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The Coinage in Sherlock Holmes’Era

1996, by Sébastien Canevet

All the versions of this article:

The adventures of Sherlock Holmes contain a lot of innuendos to the victorian coinage. Anywhere, this coinage is misunderstood, so we are able to show it.

This exhibition has three parts :

*

The Pound & the Golden coinage *

The Shilling & the Silver coinage *

The Penny and the Bronze coinage

And the Guinea?

THE POUND

and the golden coinage

The Pound was originally a certain amount of silver (the metal). It was equal to 20 shillings or 240 pence. During the XIX century, the Pound was a prestigious golden coin. The coins of one Pound (sovereign) and a half-pound (half-sovereign) were usually stricked, even the five and two pounds coins were struck only for sepcial events

Three kind of effigies were used during the Victoria reign :

Victoria "with the young head"

Coin of One Pound, or Sovereign

Struck in 1853

Victoria "with the Jubilee chest"

Coin of One Pound, or Sovereign

Struck between 1887 and 1892.

Victoria "with the old head"

Coin of One Pound, or Sovereign

Struck between 1893 and 1901

THE POUND THE SHILLING THE PENNY Return to the Dix Sept Marches

And the Guinea ?

The Guinea is an ancient British coin. It was struck for the first time in 1663 with a value of 20 shillings, and 21 shillings from 1717. It disappeared in 1813.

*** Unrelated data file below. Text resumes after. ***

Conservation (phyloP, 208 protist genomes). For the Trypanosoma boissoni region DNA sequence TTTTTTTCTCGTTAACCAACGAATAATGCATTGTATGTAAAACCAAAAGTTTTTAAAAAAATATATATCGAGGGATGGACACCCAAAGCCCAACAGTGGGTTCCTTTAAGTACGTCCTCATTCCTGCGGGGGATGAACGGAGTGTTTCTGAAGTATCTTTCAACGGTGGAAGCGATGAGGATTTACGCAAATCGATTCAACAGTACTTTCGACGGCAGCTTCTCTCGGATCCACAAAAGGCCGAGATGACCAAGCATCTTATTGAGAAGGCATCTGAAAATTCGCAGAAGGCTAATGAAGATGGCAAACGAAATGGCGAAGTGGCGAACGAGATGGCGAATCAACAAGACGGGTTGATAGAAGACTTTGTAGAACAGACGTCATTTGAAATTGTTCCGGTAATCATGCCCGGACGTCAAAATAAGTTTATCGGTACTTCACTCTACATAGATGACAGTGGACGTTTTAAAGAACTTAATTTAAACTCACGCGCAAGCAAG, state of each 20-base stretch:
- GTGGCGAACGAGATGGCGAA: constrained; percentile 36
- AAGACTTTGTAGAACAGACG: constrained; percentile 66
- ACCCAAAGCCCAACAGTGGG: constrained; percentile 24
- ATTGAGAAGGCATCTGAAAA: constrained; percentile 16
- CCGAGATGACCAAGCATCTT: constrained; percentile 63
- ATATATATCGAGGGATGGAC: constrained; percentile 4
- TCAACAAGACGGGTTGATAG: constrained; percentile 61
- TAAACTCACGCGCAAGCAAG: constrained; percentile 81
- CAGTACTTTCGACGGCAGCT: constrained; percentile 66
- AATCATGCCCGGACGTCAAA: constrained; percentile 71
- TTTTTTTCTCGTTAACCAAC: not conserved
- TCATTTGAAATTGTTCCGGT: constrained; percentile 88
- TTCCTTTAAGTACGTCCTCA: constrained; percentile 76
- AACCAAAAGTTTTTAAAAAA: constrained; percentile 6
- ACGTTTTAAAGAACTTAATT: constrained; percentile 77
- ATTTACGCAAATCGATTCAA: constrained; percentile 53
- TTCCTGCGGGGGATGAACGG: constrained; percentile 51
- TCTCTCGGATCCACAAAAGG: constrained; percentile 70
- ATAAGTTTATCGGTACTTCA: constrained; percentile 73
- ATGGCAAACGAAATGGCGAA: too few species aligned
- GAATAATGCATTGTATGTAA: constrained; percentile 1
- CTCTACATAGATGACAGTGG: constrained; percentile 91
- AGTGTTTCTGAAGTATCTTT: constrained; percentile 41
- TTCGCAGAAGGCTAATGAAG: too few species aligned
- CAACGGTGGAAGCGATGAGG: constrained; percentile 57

So, at the Sherlock Holmes’s era, they were no Guinea. But the canonical writing refer to this coin, sometime :

"Ce sera le même tarif que d’habitude, plus une guinée à celui qui trouvera le bateau."

(Sherlock Holmes to its Irrégulars, The Signe of Four, Chapiter VIII)

How could you explain this mystery ?

In facts, at the victorian era, if the Guinea had disappear yet as a coin, it was also used as a "virtual-coin". Its value is 21 shillings, also one Pound and one shilling.

It seems that certain professionals, like the physicians, were paid with Guineas... when others were paid with Pounds. It is probably an extra payment for their knowledge.

At present, The Guinea is no more used as "virtual-coin", except by some rare persons, who think it is really fashionable, even it is madly elaborate :-)

THE POUND THE SHILLING THE PENNY Return to the Dix Sept Marches

Other interesting sites...

*

Royal Mint United Kingdom *

American Numismatic Association *

Numismatic International *

www.numismatic.com

Acknowledgments :

John Mc Gowan - Roger Burrows -

This exhibition would be impossible without their help and encouragement.

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